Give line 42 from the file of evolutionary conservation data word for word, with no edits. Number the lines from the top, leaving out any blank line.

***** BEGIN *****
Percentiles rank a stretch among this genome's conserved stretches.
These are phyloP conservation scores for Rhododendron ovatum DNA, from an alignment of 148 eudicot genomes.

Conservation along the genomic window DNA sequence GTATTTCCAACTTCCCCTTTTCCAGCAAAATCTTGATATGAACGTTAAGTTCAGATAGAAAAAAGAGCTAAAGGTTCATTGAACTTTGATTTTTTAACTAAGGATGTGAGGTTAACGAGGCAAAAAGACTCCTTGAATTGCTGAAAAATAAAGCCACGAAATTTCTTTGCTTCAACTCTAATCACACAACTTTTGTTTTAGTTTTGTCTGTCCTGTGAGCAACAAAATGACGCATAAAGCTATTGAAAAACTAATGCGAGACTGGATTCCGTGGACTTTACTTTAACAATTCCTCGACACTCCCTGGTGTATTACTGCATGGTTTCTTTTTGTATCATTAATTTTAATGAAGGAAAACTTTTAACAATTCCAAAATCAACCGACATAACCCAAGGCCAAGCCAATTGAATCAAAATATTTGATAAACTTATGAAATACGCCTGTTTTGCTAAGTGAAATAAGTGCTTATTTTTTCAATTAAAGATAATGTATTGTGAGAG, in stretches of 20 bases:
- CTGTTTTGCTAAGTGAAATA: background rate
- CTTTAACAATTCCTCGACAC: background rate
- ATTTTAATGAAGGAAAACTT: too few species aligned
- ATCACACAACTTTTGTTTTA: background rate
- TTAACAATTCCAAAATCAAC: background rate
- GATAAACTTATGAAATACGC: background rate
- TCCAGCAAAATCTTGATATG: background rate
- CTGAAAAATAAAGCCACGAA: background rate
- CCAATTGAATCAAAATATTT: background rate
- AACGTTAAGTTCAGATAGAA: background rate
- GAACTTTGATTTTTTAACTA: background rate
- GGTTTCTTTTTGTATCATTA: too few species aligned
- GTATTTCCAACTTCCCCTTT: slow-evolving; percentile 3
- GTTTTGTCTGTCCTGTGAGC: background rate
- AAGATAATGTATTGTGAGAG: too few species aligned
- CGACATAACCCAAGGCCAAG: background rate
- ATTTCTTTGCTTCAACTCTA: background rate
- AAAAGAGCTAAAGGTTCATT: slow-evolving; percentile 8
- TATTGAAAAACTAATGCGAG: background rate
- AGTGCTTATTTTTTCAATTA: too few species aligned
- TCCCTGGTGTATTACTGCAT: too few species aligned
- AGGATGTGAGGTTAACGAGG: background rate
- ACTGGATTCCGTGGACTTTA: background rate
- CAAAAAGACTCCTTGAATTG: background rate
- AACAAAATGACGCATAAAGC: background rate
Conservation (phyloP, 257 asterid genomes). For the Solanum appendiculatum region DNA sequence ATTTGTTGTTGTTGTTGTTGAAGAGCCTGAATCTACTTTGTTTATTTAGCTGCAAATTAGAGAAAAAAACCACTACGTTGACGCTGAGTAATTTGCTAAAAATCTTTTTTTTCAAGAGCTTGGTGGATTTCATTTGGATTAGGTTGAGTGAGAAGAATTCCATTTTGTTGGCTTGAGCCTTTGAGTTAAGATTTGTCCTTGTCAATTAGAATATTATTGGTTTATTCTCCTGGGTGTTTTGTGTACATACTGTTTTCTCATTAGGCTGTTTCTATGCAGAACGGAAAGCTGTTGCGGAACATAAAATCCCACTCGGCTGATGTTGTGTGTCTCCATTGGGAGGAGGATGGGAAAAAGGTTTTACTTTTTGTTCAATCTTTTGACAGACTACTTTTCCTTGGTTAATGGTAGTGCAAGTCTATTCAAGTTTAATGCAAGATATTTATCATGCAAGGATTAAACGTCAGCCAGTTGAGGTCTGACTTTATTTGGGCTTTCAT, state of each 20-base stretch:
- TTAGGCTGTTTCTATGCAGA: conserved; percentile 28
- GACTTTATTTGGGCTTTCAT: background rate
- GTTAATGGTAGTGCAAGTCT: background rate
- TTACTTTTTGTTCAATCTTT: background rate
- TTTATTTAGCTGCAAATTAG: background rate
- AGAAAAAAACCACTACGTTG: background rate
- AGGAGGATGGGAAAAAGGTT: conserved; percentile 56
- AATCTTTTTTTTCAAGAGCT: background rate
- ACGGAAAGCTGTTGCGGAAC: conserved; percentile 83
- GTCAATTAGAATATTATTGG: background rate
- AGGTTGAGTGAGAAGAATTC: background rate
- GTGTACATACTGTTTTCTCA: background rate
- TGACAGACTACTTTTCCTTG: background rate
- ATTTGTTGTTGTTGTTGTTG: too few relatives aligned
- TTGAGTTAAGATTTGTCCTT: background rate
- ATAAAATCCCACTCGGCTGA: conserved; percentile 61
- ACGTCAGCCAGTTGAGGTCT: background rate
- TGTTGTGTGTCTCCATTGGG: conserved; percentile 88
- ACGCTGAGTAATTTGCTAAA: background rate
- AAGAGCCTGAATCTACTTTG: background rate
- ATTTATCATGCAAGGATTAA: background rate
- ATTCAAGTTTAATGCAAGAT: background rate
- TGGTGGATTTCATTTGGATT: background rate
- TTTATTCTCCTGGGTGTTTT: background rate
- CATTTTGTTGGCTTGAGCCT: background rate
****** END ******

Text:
- TGACAGACTACTTTTCCTTG: background rate